Red Sox Pitcher Jon Lester Pitches No-Hitter

By: Sean Speirs

As Boston Celtics fans had a sigh of relief this past weekend, Red Sox fans were witnessing poetry in motion.

 

Last night, 24-year-old Red Sox pitcher Jon Lester proved once again that he is not done pulling off miracles, as he threw a no-hitter against the Kansas City Royals in a 7-0 win at Boston’s Fenway Park.  Lester, who has a win-loss record of 3-2 and a 3.14 ERA, ended the night with nine strikeouts, two walks and one error with a total of 103 pitches thrown.

 Jon Lester Pitching Against Royals--MSNBC.com

Lester’s shut-out marked the 18th no-hitter in Red Sox history, which is the second most shutouts by any team. However, this accomplishment is not the only feat that this pitcher has pulled off in his life. 

 

In 2006, Lester was diagnosed with cancer, most notably a rare form of non-Hodgkin’s lymphoma.  Throughout the following year, Lester continued to condition himself into proper pitching form as he was getting chemotherapy treatment.  With such dedication and multiple treatments, Lester conquered this rare disease, which was completely cured.

 

After a full recovery, the young lefty pitcher proved his true heart and strength to the fans of Boston last October, when he had his first Red Sox postseason start against the Colorado Rockies in Game 4 of the World Series.  Lester threw five shutout innings to win the game and seal another championship season for the Boson Red Sox.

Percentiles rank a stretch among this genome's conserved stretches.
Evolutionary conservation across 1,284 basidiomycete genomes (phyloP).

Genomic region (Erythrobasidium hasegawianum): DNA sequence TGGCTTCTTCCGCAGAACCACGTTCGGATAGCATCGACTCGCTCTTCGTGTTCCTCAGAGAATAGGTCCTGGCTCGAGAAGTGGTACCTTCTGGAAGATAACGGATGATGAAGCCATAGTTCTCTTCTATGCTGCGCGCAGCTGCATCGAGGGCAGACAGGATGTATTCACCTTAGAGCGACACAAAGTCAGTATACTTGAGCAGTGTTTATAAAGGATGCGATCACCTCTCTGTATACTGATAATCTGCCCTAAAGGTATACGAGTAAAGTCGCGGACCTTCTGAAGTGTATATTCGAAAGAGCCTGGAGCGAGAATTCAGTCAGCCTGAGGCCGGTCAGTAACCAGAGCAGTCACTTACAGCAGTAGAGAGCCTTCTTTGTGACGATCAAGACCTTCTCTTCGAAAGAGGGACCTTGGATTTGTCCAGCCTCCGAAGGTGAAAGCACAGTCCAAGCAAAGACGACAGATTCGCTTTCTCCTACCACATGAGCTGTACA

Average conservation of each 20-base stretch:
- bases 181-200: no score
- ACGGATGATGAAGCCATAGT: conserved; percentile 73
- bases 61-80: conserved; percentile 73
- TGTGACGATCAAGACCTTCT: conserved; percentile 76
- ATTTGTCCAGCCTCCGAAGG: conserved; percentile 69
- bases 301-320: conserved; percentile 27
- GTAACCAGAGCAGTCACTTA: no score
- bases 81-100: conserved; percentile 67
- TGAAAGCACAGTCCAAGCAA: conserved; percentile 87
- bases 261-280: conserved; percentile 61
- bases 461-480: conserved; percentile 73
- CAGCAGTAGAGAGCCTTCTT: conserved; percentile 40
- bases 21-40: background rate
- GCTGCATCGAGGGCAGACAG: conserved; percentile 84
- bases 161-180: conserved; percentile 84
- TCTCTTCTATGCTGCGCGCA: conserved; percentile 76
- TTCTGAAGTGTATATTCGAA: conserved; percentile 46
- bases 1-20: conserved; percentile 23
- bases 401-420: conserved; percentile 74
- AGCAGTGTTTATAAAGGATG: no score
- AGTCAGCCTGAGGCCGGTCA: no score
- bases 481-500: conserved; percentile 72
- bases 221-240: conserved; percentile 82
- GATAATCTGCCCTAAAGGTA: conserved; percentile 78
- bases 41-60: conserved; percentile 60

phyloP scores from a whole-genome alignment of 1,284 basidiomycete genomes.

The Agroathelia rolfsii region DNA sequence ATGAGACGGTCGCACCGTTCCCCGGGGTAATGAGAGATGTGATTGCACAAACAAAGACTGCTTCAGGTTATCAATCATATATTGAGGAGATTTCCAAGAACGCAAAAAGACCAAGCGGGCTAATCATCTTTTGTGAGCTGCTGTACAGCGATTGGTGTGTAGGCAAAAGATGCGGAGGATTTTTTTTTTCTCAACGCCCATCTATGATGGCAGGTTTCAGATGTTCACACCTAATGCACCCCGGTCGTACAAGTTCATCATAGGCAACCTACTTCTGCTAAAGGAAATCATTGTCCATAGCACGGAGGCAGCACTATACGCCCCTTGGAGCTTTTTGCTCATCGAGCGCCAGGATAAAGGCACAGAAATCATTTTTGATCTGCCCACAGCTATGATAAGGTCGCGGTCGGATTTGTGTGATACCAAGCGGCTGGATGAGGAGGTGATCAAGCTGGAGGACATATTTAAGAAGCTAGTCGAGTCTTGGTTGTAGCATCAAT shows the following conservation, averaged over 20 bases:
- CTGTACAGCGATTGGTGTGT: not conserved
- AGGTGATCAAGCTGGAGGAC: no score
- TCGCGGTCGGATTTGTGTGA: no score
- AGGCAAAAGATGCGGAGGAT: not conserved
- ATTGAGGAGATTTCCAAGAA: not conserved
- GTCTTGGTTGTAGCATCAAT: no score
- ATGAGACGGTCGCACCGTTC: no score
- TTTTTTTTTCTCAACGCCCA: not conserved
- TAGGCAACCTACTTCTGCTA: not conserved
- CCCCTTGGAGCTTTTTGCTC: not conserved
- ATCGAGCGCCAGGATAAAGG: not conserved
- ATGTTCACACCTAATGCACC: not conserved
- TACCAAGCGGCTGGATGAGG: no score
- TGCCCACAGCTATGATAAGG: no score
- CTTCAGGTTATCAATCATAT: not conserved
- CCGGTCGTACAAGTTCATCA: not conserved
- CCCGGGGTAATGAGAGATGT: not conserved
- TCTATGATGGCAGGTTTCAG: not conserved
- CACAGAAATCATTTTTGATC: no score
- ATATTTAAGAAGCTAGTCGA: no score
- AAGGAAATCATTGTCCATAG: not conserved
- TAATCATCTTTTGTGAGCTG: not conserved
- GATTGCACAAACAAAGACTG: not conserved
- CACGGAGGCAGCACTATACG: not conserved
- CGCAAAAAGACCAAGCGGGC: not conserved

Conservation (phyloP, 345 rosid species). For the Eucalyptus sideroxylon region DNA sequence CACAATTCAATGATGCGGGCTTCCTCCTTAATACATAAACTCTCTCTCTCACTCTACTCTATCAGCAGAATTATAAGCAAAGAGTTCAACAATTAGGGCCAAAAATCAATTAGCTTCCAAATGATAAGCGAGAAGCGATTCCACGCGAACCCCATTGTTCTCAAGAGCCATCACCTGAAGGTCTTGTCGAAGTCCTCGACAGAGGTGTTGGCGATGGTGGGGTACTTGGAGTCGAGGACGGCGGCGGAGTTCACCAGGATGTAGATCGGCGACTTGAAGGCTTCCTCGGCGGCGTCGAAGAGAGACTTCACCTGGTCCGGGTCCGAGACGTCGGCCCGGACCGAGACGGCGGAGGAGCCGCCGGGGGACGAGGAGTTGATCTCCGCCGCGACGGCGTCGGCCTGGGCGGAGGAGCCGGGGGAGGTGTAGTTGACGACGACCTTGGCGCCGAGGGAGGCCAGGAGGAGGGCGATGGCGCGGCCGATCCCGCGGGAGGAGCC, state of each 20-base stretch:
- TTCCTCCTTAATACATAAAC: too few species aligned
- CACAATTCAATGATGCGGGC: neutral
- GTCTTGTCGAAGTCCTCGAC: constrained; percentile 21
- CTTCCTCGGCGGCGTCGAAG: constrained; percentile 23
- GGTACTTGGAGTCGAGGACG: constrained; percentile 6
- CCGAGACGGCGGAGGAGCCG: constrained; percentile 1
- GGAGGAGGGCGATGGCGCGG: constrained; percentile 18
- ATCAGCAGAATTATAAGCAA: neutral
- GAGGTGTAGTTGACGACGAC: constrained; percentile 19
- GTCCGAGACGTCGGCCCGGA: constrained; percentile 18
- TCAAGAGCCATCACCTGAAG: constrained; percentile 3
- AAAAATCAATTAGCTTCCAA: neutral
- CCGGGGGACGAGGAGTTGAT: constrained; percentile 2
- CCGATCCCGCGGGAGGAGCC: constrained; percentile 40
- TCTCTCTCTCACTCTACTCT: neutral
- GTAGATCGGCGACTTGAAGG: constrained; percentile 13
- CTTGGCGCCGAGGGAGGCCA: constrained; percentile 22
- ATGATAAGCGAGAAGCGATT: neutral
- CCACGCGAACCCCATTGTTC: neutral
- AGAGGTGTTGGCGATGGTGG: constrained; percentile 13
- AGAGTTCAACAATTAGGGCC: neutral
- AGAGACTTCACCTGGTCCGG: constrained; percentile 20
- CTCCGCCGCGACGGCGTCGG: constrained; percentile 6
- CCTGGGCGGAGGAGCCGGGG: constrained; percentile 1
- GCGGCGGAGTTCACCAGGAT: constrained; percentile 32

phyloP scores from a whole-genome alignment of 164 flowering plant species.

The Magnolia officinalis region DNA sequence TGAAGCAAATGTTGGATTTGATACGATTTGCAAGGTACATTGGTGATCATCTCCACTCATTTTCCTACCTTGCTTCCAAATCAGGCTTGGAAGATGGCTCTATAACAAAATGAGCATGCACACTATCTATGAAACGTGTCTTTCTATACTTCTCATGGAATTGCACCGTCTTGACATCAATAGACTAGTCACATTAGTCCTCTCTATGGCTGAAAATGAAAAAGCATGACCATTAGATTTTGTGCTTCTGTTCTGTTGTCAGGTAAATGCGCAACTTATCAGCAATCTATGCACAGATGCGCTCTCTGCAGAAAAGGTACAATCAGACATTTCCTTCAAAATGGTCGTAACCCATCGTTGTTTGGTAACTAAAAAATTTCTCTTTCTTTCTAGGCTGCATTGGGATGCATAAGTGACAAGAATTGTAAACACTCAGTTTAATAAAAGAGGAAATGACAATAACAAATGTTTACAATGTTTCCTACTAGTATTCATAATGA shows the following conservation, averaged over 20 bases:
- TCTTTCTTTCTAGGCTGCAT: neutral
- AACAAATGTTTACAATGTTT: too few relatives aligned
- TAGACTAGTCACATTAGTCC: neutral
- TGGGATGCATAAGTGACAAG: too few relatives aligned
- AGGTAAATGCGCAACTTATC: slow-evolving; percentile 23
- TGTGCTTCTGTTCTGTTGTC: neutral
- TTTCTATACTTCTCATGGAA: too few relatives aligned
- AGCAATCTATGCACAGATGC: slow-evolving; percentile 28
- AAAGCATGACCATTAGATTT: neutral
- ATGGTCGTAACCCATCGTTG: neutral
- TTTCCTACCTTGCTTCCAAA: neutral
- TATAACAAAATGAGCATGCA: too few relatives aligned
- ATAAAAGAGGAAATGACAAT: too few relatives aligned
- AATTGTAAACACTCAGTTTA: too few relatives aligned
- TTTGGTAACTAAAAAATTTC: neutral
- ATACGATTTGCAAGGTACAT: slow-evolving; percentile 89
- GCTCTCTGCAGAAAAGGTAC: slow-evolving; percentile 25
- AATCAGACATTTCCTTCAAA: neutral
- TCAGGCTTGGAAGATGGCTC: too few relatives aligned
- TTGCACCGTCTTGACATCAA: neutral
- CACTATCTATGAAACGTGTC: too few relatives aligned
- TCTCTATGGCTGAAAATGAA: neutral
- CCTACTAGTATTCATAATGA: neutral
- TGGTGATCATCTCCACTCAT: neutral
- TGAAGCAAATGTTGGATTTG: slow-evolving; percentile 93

In conjunction with Lester’s pitching streak against the Royals last night, much credit still goes to the rest of the Boston Red Sox team, as outfielder Jacoby Ellsbury, shortstop Julio Lugo, and first-baseman Kevin Youkilis backed up Lester with impressive fielding plays that kept the shut-out game going.

 

Once Lester’s final pitch, clocked at 96 mph (the fastest pitch of the night), struck out Royals’ second-baseman Alberto Callaspo, the Red Sox team came together and lifted Lester in the air as fans congratulated him with a standing ovation that was ongoing since the seventh-inning.

 

While Lester puts down another astonishing achievement within his list of life accomplishments, this game will not only forever be remembered by Boston fans as another reason why the Boston Red Sox are “the best in the league”, but it will also be rightly viewed as an inspirational story for any athlete playing in a competitive sport while juggling life’s obstacles. 

 Lester after pitching no-hitter--YahooSports.com

According to columnist Jeff Passan, during the news conference after the game, Lester said, “I threw a couple [no-hitters] in high school…but [this] one is a little different.”

 

Little does he know, this game will never compare to any others he has pitched.  The road Lester had to endure to reach such a life career will be one of the top encouraging stories in sports history. 

 

If anything, Lester’s tale teaches those to never give up; something that all athletes need to understand when standing toe-to-toe with competition.

 

Sean Speirs

 

SportsZone Fact:  Unfortunately, for the Kansas City Royals, this is not the first time they have been told “no-no” from a pitcher.  Their first given shutout was delivered by pitcher Nolan Ryan in 1973 when he played for the California Angels.  That same no-hitter game was marked the first out of seven no-hitters Ryan will go on to pitch throughout his career.

 

Images Courtesy of MSNBC.COM and YAHOOSPORTS.COM

 

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